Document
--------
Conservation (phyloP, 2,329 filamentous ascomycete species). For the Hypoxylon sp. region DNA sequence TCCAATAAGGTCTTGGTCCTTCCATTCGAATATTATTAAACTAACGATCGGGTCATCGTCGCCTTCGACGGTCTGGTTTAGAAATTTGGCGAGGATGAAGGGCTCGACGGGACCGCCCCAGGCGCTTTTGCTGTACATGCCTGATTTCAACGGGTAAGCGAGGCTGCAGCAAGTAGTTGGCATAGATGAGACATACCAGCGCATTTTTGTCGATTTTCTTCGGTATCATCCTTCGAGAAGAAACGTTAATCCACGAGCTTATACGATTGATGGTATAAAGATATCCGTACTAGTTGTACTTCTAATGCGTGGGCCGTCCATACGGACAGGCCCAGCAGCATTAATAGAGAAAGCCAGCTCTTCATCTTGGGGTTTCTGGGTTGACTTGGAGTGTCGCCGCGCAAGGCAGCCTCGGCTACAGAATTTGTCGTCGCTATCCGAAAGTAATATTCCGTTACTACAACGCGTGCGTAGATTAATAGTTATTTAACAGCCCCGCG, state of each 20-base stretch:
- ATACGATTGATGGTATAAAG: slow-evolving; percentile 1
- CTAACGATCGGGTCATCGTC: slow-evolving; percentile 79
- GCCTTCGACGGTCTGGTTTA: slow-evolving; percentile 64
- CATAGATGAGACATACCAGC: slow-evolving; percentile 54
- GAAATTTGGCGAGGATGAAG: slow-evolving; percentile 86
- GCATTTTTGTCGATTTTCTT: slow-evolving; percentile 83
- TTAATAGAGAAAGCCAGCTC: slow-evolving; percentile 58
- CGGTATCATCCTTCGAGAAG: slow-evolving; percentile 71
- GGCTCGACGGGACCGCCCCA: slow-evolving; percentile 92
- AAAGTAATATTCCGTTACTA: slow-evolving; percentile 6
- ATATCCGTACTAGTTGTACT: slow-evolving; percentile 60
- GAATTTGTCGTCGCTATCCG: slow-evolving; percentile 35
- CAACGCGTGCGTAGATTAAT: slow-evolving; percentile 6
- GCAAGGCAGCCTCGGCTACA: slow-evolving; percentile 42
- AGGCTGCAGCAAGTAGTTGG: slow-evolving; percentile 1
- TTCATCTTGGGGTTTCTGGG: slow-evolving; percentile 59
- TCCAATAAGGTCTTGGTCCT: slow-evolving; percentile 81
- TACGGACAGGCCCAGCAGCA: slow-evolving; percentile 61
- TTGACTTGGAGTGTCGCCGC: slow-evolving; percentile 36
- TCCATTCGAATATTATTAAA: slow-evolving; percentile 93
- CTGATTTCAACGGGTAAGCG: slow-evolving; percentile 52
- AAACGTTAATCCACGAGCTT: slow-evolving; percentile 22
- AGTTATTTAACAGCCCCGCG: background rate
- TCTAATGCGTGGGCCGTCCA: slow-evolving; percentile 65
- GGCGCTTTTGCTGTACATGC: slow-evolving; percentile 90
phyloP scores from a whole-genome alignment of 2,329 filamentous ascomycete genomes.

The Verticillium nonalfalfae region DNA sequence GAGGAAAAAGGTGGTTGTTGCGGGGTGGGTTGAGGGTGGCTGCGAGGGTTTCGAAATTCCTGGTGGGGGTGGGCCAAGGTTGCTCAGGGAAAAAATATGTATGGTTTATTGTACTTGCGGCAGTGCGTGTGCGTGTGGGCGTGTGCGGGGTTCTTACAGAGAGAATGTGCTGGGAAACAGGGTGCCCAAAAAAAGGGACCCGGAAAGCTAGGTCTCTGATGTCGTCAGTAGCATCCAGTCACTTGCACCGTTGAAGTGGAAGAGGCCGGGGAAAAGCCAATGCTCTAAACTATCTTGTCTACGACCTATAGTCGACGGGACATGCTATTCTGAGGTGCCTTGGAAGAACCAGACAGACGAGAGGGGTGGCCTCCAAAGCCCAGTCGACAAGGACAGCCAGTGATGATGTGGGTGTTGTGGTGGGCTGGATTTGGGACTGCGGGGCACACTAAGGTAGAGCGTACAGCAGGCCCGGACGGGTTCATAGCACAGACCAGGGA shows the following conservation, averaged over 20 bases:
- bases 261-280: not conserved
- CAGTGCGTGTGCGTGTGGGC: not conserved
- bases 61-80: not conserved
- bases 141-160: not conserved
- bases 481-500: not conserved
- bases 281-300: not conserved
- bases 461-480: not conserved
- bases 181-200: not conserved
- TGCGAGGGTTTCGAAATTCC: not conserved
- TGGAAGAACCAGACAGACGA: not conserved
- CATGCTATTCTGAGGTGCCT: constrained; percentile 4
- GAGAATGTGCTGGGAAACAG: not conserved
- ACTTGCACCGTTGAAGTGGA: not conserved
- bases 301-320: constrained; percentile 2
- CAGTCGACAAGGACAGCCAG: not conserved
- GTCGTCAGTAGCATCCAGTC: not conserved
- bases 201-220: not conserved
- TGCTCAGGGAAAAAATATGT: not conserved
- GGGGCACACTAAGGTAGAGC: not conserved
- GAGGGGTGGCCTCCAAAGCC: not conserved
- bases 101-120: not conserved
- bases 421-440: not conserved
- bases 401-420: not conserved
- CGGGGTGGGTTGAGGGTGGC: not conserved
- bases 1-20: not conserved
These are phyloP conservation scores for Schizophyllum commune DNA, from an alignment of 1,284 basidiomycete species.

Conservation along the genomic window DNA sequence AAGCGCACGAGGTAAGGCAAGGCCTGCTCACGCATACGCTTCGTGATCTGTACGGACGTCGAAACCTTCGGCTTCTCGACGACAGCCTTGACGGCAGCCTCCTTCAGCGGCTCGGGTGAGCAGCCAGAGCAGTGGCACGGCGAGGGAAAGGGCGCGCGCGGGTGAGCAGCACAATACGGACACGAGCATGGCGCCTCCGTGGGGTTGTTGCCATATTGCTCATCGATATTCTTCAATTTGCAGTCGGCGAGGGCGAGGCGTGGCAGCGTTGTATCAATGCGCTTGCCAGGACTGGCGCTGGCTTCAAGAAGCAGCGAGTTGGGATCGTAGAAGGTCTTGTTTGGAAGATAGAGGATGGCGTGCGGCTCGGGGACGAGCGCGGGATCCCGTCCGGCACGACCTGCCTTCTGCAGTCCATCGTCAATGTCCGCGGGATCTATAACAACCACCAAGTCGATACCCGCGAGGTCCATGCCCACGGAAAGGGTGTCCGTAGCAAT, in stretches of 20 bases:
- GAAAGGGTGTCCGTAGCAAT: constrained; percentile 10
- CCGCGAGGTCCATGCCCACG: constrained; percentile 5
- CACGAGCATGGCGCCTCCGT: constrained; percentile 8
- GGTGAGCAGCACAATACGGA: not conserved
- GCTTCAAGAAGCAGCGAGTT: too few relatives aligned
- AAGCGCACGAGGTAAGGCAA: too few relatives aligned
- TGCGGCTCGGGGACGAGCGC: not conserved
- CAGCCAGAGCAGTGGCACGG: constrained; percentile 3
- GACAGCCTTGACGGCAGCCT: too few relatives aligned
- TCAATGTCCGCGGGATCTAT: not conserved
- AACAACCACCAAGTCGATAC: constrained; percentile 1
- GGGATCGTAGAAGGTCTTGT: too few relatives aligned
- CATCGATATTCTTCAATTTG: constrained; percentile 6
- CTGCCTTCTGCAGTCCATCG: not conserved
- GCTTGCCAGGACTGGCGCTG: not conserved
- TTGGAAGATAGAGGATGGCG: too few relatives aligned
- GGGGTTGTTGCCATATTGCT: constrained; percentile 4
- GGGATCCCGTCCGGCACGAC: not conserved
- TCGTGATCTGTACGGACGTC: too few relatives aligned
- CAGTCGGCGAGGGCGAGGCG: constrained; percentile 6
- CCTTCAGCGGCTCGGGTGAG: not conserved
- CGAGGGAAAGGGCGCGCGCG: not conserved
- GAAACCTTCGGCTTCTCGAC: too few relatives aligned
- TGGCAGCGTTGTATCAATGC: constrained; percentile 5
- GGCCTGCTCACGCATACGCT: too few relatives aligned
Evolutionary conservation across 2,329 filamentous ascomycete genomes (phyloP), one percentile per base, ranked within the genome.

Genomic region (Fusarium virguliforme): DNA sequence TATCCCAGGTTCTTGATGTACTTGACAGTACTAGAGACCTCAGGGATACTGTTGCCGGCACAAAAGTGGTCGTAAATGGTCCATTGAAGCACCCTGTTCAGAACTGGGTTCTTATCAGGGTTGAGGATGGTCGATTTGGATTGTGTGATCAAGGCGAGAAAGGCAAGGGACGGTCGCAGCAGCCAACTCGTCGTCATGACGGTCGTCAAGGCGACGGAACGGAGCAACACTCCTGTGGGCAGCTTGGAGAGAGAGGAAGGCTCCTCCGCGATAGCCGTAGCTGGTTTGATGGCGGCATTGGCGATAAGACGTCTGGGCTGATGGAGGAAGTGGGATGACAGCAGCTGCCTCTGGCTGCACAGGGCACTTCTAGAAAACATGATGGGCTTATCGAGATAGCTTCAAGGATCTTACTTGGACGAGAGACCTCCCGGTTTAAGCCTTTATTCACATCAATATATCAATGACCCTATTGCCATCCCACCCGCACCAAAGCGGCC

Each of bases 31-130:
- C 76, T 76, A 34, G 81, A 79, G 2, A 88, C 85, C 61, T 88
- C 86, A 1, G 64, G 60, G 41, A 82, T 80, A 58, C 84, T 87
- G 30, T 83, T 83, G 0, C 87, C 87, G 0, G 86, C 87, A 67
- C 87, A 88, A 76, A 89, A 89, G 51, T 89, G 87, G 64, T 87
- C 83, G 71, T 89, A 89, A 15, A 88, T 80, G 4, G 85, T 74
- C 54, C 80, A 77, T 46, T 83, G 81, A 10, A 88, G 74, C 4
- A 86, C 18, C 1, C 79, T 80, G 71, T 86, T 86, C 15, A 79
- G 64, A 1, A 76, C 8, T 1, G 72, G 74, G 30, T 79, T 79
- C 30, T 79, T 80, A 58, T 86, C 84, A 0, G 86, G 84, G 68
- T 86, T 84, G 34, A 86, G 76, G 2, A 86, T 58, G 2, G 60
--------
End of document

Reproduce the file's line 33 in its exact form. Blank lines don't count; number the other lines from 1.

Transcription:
- bases 481-500: not conserved